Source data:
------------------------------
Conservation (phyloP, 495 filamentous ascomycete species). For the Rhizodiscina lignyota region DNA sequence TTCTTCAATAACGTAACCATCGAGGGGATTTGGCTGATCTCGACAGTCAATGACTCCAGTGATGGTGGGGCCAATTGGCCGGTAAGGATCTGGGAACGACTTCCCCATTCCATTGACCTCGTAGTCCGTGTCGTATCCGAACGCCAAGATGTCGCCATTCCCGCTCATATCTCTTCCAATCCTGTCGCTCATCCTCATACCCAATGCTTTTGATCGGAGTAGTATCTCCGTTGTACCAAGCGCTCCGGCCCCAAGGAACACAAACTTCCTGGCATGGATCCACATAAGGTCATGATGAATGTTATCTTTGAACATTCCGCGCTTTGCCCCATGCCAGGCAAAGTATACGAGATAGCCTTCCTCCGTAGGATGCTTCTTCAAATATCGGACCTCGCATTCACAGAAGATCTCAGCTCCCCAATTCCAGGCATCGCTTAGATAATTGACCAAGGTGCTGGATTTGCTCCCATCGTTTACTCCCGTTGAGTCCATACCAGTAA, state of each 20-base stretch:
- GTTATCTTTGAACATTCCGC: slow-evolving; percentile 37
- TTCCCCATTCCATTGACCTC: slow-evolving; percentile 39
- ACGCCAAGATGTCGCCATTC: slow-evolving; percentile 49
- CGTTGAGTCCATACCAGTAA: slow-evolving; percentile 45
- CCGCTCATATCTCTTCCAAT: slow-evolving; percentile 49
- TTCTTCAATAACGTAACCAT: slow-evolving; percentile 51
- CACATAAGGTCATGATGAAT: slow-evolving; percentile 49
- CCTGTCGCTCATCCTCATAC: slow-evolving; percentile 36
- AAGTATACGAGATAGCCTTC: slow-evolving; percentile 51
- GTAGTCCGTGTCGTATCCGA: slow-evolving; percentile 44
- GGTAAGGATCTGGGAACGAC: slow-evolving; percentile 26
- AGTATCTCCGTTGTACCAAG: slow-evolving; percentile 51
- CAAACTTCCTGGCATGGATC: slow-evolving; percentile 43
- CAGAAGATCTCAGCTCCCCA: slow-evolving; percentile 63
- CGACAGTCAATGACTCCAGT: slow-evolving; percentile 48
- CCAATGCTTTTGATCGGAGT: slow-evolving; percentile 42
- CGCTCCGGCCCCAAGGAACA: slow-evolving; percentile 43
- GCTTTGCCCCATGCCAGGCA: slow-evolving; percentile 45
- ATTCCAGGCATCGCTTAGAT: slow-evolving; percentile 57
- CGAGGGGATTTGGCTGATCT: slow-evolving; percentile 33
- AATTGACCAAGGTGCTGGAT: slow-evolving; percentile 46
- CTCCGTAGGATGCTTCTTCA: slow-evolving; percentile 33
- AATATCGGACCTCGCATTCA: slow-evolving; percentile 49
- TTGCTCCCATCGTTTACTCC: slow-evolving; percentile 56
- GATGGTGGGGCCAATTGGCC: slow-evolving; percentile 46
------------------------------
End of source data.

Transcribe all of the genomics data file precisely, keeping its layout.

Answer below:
Conservation (phyloP, 495 filamentous ascomycete species). For the Rhizodiscina lignyota region DNA sequence TTCTTCAATAACGTAACCATCGAGGGGATTTGGCTGATCTCGACAGTCAATGACTCCAGTGATGGTGGGGCCAATTGGCCGGTAAGGATCTGGGAACGACTTCCCCATTCCATTGACCTCGTAGTCCGTGTCGTATCCGAACGCCAAGATGTCGCCATTCCCGCTCATATCTCTTCCAATCCTGTCGCTCATCCTCATACCCAATGCTTTTGATCGGAGTAGTATCTCCGTTGTACCAAGCGCTCCGGCCCCAAGGAACACAAACTTCCTGGCATGGATCCACATAAGGTCATGATGAATGTTATCTTTGAACATTCCGCGCTTTGCCCCATGCCAGGCAAAGTATACGAGATAGCCTTCCTCCGTAGGATGCTTCTTCAAATATCGGACCTCGCATTCACAGAAGATCTCAGCTCCCCAATTCCAGGCATCGCTTAGATAATTGACCAAGGTGCTGGATTTGCTCCCATCGTTTACTCCCGTTGAGTCCATACCAGTAA, state of each 20-base stretch:
- GTTATCTTTGAACATTCCGC: slow-evolving; percentile 37
- TTCCCCATTCCATTGACCTC: slow-evolving; percentile 39
- ACGCCAAGATGTCGCCATTC: slow-evolving; percentile 49
- CGTTGAGTCCATACCAGTAA: slow-evolving; percentile 45
- CCGCTCATATCTCTTCCAAT: slow-evolving; percentile 49
- TTCTTCAATAACGTAACCAT: slow-evolving; percentile 51
- CACATAAGGTCATGATGAAT: slow-evolving; percentile 49
- CCTGTCGCTCATCCTCATAC: slow-evolving; percentile 36
- AAGTATACGAGATAGCCTTC: slow-evolving; percentile 51
- GTAGTCCGTGTCGTATCCGA: slow-evolving; percentile 44
- GGTAAGGATCTGGGAACGAC: slow-evolving; percentile 26
- AGTATCTCCGTTGTACCAAG: slow-evolving; percentile 51
- CAAACTTCCTGGCATGGATC: slow-evolving; percentile 43
- CAGAAGATCTCAGCTCCCCA: slow-evolving; percentile 63
- CGACAGTCAATGACTCCAGT: slow-evolving; percentile 48
- CCAATGCTTTTGATCGGAGT: slow-evolving; percentile 42
- CGCTCCGGCCCCAAGGAACA: slow-evolving; percentile 43
- GCTTTGCCCCATGCCAGGCA: slow-evolving; percentile 45
- ATTCCAGGCATCGCTTAGAT: slow-evolving; percentile 57
- CGAGGGGATTTGGCTGATCT: slow-evolving; percentile 33
- AATTGACCAAGGTGCTGGAT: slow-evolving; percentile 46
- CTCCGTAGGATGCTTCTTCA: slow-evolving; percentile 33
- AATATCGGACCTCGCATTCA: slow-evolving; percentile 49
- TTGCTCCCATCGTTTACTCC: slow-evolving; percentile 56
- GATGGTGGGGCCAATTGGCC: slow-evolving; percentile 46